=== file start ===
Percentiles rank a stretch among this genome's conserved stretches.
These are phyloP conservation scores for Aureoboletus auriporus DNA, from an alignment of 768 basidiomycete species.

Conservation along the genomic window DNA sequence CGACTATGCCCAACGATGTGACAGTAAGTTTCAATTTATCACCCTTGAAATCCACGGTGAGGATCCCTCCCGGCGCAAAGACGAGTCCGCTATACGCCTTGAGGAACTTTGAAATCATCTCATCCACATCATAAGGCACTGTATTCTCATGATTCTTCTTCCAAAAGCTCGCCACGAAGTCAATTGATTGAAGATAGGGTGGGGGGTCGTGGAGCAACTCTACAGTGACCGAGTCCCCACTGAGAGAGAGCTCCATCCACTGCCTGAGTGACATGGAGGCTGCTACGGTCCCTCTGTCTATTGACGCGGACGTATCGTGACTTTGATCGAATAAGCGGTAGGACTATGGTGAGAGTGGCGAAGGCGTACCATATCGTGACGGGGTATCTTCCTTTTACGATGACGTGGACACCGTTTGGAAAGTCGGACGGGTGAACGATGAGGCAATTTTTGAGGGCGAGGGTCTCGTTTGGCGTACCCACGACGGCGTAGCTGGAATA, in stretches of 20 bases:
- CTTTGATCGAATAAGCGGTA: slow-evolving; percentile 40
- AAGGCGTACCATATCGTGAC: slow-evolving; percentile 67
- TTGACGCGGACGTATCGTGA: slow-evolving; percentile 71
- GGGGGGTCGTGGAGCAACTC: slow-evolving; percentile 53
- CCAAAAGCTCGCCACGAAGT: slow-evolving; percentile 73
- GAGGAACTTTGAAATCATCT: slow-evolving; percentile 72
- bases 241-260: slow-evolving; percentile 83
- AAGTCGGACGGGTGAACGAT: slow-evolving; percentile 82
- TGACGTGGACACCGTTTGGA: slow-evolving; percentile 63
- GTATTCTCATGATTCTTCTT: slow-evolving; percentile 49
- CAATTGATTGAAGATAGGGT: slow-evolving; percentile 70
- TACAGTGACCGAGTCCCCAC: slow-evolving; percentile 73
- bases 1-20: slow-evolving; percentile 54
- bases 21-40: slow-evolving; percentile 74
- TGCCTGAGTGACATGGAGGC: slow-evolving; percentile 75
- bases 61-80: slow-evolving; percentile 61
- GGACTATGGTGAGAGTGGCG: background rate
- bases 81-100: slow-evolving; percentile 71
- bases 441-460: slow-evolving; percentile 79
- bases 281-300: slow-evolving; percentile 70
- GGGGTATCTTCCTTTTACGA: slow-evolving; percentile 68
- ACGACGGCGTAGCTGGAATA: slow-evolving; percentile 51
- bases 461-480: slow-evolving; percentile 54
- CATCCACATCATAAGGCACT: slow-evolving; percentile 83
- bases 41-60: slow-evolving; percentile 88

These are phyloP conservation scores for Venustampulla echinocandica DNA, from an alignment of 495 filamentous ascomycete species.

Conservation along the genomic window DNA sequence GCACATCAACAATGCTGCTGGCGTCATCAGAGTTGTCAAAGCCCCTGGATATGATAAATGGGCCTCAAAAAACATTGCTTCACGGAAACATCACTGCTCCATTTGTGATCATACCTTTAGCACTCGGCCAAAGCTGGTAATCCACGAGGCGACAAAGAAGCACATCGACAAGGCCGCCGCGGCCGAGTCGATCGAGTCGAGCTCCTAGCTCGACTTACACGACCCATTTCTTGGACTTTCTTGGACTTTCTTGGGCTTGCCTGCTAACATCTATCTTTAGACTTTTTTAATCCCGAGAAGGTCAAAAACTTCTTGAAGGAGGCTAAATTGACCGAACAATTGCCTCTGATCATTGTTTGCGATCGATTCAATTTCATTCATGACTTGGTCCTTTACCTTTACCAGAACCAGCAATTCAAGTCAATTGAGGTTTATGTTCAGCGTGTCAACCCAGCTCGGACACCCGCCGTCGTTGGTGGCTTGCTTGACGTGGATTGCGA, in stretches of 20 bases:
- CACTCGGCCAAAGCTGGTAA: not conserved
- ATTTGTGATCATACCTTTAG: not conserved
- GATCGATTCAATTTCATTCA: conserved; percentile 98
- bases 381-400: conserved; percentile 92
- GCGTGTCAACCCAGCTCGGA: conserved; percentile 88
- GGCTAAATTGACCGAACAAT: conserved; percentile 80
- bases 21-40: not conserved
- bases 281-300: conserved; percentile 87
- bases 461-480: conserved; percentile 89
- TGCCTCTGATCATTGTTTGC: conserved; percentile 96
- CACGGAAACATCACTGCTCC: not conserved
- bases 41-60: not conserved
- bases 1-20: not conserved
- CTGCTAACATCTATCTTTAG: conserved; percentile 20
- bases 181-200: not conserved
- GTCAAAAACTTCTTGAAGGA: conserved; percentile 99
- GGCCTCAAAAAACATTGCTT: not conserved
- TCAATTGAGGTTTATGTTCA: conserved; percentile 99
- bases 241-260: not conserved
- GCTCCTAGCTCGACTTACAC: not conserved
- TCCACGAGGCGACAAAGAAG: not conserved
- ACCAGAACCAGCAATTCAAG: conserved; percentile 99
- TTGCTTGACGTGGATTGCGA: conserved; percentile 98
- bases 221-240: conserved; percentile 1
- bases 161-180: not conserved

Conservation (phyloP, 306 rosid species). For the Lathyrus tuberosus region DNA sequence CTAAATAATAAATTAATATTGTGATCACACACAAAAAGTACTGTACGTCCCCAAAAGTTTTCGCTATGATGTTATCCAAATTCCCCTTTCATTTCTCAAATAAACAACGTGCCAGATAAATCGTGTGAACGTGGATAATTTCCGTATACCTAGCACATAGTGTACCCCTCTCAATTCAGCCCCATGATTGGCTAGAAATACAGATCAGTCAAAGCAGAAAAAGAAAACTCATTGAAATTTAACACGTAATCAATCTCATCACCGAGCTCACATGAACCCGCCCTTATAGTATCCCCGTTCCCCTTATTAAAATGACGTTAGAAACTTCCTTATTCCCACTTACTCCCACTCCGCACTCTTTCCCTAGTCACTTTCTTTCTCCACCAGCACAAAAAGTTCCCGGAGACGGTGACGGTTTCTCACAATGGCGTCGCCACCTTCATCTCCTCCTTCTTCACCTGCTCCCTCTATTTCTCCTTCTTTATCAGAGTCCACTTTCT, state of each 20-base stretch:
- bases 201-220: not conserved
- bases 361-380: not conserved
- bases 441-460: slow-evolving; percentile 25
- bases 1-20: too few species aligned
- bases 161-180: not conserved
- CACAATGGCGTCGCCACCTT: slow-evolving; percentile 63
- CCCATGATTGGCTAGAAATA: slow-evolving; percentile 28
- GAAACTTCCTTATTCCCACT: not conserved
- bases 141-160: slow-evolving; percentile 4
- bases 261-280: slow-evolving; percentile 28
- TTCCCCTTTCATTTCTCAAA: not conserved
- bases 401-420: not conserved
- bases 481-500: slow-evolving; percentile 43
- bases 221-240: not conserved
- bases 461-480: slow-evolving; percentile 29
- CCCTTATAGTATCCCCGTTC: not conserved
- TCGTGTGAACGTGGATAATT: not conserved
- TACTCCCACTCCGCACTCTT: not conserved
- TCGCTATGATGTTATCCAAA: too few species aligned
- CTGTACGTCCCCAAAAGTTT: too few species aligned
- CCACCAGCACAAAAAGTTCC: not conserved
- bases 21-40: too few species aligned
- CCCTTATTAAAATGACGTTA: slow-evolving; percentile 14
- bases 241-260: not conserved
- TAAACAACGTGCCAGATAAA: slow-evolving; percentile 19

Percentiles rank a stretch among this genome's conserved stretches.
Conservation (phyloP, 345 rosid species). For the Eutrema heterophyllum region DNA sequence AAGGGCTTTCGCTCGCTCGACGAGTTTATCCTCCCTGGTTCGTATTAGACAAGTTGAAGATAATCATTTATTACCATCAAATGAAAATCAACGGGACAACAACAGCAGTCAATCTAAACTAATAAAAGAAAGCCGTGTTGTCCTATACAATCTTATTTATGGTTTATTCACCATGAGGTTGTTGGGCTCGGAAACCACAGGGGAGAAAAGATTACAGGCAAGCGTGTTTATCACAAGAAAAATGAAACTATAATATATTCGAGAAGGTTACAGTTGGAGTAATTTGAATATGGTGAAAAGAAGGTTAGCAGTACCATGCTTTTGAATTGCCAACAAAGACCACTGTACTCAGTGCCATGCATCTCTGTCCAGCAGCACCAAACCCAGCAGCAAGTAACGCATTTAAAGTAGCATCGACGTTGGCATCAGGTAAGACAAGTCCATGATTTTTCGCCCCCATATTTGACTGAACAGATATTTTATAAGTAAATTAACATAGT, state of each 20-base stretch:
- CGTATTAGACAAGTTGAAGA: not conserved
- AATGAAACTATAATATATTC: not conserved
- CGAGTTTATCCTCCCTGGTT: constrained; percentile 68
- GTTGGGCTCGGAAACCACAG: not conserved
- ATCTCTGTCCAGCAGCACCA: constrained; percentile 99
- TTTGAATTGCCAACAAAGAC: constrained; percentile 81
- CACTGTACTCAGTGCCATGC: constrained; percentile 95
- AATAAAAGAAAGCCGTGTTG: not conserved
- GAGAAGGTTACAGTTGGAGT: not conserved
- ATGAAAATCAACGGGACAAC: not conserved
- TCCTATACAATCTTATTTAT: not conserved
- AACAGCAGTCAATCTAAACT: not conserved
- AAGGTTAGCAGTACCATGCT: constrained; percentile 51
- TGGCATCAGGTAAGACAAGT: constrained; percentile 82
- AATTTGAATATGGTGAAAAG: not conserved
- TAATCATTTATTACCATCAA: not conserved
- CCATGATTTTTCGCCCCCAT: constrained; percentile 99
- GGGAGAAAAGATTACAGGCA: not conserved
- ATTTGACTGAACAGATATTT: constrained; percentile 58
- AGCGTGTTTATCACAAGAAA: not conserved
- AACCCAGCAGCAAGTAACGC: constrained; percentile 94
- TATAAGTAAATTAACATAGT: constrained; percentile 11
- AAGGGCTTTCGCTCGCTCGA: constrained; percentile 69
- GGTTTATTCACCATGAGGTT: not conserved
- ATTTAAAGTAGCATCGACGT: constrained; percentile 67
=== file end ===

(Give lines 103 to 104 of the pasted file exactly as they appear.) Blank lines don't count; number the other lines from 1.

- AGCGTGTTTATCACAAGAAA: not conserved
- AACCCAGCAGCAAGTAACGC: constrained; percentile 94